‘Baby Reindeer’ Is TV’s Latest Tortured-Poet Show

‘Baby Reindeer’ Is TV’s Latest Tortured-Poet Show

This post contains spoilers for Baby Reindeer, which is now streaming on Netflix.

It takes less than two minutes into Netflix’s Baby Reindeer for the words “this is a true story” to appear onscreen. This simple phrase, when used in pop culture, adds an extra level of emotional weight that tales sold as wholly fictional don’t get: Sure, your imagination can invent something crazy, but can you believe this thing actually happened to someone?!?!

The lure of Based on a True Story is so powerful that many film and television executives consider it to be another form of IP. It’s so powerful that creators occasionally get caught claiming they’re adapting something real, when instead they made up most or all of it. A Million Little Pieces author James Frey was kicked out of Oprah’s Book Club for just such an offense, and Hassan Minhaj lost the chance to host The Daily Show for it.

The notion that Baby Reindeer is inspired by events in the life of its creator and star, Richard Gadd, has been a big part of the miniseries’ explosion over the past two weeks. It arrived on Netflix with minimal fanfare — no real marketing campaign, no review screeners sent to critics in hopes of generating advance buzz — but word-of-mouth grew, and it remains at the top of Netflix’s daily charts at this writing. Viewers have been transfixed by Gadd and co-star Jessica Gunning’s performances, and by the relentless nightmare atmosphere of the story, which sees struggling comedian Donny’s life unravel due to the obsessive attention of convicted stalker Martha, as well as his ongoing trauma from having been repeatedly raped by comedy writer Darrien (Tom Goodman-Hill). But audiences seem even more fascinated with where the line exists between what happens to Donny and what happened to Gadd, and with figuring out who the real-life versions of Martha and Darrien are. It reached a point earlier this week that Gadd took to social media to beg his new fans to stop searching for these people.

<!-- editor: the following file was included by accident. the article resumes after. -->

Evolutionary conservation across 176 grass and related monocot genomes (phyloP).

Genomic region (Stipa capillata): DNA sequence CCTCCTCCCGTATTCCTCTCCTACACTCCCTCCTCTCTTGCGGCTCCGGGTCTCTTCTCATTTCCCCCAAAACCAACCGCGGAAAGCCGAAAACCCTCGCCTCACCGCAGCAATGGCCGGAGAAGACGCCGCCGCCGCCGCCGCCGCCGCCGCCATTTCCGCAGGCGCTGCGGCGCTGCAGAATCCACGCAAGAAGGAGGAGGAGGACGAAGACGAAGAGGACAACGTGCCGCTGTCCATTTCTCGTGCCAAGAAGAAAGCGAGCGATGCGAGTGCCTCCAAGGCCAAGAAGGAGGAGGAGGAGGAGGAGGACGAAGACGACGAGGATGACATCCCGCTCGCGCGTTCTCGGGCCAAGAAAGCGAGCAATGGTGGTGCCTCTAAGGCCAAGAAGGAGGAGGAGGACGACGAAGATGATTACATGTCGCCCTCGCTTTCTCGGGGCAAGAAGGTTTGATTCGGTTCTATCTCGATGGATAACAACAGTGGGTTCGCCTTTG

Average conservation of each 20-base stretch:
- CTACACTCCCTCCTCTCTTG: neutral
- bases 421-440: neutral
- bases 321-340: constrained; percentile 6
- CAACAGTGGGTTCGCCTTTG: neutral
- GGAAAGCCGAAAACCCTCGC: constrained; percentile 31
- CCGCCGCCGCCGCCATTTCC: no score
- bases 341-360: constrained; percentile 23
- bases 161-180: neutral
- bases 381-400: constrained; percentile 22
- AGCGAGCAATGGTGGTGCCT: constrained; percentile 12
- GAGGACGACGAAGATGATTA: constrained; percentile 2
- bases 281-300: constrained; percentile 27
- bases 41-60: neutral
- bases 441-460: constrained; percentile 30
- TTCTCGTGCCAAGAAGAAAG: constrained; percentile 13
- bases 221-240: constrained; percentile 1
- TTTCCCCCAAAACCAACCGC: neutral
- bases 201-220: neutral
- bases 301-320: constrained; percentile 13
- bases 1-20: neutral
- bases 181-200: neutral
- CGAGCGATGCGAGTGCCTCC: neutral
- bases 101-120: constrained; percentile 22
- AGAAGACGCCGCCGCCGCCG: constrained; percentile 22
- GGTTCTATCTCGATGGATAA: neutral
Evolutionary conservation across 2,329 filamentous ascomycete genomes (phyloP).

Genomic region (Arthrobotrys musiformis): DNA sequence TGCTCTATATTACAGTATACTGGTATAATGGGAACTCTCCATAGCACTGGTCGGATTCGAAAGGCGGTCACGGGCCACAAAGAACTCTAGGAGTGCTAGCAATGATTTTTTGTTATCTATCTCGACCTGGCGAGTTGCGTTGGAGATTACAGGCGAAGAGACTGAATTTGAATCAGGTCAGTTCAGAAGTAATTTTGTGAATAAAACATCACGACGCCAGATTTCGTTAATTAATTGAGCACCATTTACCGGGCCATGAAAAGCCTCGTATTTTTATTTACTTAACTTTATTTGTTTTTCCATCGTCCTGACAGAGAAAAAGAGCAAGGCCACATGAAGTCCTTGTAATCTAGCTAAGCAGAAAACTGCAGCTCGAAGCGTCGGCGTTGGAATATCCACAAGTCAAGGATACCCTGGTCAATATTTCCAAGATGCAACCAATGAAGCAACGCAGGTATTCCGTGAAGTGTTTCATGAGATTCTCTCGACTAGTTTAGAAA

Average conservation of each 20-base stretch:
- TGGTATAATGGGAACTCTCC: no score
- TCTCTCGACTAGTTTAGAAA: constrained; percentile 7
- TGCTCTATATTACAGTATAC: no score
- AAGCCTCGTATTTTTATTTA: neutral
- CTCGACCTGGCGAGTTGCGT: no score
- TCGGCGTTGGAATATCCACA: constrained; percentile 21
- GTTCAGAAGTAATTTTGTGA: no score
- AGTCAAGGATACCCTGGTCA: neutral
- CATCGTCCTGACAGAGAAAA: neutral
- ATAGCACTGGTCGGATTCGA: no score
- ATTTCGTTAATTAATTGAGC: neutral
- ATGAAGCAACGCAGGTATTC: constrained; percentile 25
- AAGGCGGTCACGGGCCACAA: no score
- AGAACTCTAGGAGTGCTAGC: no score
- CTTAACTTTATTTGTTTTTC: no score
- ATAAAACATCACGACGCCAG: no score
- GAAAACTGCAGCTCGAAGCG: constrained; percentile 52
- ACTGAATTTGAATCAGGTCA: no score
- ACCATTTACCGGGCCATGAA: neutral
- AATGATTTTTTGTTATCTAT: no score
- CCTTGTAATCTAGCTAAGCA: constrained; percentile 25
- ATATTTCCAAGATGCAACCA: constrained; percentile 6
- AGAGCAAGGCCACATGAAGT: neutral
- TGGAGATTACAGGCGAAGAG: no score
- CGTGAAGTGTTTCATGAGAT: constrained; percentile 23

Going back to when he first performed Baby Reindeer as a one-man show at Edinburgh Fringe in 2019 (and, before it, 2016’s Monkey See Monkey Do, which focused more on the sexual assault), Gadd has been clear that, while much of this terrible story did happen to him, he has altered details regarding the actual Martha and Darrien to protect their identities, and he’s also incorporated related events that happened to other people he knows. This is a true story, but it is not a documentary, nor a true-crime saga meant to inspire a public lynching of either of his tormentors. It is Gadd doing what so many artists have done for millennia: telling a fictionalized account of a true thing because he finds it interesting, and/or because turning it into material is a way of working through his complicated feelings about it.

On that level, Baby Reindeer is tremendous. With or without the opening credits of each episode reminding viewers of the show’s origins, it’s a riveting and nuanced(*) psychological thriller. The flashback episode where Darrien grooms, drugs, and repeatedly assaults Donny is harrowing without feeling exploitative. And the show skillfully intertwines the two stories, as Donny’s history with Darrien makes him less willing to take definitive action against Martha, while also forcing him to reevaluate his sexuality. (Martha helps drive away the person Donny believes to be the great love of his life, Teri, a trans woman played by Nava Mau.) As he grapples with his experiences on both fronts, he seems at a loss to properly understand his own feelings.

(*) Well, mostly nuanced. Gunning is wonderful; the show doesn’t work at all without her being so magnetic and scary. And throughout, Gadd both attempts to find sympathy for Martha, and to show the many ways that Donny is at fault for how things escalate. But it’s also something of a tell that Gadd and company cast a plus-size actress, and even more that they gave her such unflattering clothes, hair, and makeup. Martha is depicted as a grotesquerie — someone for whom Donny could obviously only feel pity at the start. Her belief that they are an actual couple is always presented as delusional, because, the show implies, how could Donny ever desire such a person? And later, when she grows more invasive, and eventually violent, her size only adds to her monstrousness, as if nothing can stop her from attacking Teri, or really from doing anything she wants. There’s a tired and self-congratulatory tradition of stories about men being stalked by women so gorgeous, it’s difficult at first for the guys to recognize the threat standing in front of them. This characterization perhaps goes too far in the other direction.